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Marti is St. Louis' mystery man
Cuban defector Amaury Marti is a St. Louis Cardinals minor league prospect
Cuban defector Amaury Marti is a St. Louis Cardinals minor league prospect
By Chuck King

One of the most intriguing minor league prospects to come from the 2006 draft is a Cuban defector chosen by the St. Louis Cardinals.

His name is Amaury Cazana Marti. Or something like that. Of that, the Cardinals are pretty sure.

Before defecting, he played for the Cuban national baseball team as Amaury Casanas. He played independent baseball last year in Elmira as Amaury Casana. On the Double-A Springfield Cardinals roster, he's Amaury Marti.

Marti is his mother's maiden name. Casanas is correct, but he doesn't mind Marti because it reminds him of his mother.

In the clubhouse, where players sprout nicknames faster than Cardinal fans can smell a pennant, many teammates just called him Marty.

His age? Depends who you ask. Marti insists he's 27, and without a birth certificate or proof otherwise, that's what was listed on the Palm Beach roster. But multiple Cuban baseball sites place Marti closer to 32. The Springfield roster agrees.

How did he get here? That's a story Marti rarely shares.

"I know he came over on a boat," Warner said. "That's all I know about him."

Even that is only partially true. The boat ride was just the most harrowing part of the trip.

Cuban Baseball Player Escapes

Three years removed from playing on the Cuban national baseball team, Marti was playing in Cuba's highest league when he was approached with a dangerous proposal.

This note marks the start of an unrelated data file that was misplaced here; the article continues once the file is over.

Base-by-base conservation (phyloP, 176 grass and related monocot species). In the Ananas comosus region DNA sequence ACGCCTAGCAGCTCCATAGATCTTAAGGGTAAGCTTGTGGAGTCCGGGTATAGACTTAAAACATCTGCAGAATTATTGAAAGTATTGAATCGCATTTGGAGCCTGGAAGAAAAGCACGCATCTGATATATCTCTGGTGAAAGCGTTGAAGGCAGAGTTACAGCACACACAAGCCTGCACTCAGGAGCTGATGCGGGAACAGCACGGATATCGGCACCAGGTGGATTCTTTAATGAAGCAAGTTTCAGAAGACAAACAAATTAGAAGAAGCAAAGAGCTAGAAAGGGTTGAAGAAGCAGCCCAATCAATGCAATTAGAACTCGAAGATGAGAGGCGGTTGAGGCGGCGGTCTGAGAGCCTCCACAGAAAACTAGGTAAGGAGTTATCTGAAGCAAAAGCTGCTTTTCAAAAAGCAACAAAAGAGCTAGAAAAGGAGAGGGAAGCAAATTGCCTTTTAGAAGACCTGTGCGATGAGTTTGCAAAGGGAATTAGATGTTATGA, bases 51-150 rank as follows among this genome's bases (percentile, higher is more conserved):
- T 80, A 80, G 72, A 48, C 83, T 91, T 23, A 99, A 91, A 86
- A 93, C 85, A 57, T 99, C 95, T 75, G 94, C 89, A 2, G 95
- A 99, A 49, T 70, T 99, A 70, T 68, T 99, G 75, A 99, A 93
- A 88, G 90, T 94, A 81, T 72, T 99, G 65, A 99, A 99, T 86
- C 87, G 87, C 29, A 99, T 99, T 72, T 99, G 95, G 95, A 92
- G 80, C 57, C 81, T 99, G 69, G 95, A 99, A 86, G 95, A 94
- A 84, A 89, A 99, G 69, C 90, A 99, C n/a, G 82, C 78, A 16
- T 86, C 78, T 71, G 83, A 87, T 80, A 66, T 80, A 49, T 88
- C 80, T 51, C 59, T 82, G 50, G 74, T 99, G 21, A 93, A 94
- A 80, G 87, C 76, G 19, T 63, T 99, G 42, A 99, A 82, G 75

A man, who Marti would only describe as a baseball fanatic, offered to pay a smuggler's ransom, generally $10,000, to get Marti to baseball's promised land - America.

"In Cuba you play to a certain level and once you get to that level you can't play anymore baseball," said Marti, who speaks basic English but enlisted the help of teammate Jaime Garcia as a translator. "I wanted to prove I could play somewhere else higher."

Without telling anyone of his decision, Marti made his break for freedom hidden in the bow of a speedboat bound for Mexico. Scrunched in the front of the boat, Marti had plenty of time to think "bad thoughts." The Cuban police were terrifying. He didn't want to think about what would happen if they found him. The Mexican police were almost as big of a concern. If they caught him, Marti would be sent back to Cuba. Bad thoughts..

Marti doesn't want to talk about this part. When pressed, his answers become shorter. The chisled 190-pound hitting machine who just a few minutes prior had the carefree smile of a man getting paid to play a boy's game, covers his head with his hands and turns away.

He doesn't want to remember what he was thinking when, out of gas, the boat drifted haphazardly in rough seas.

"I don't want to talk about that," a visibly shaken Marti says without the use of his translator.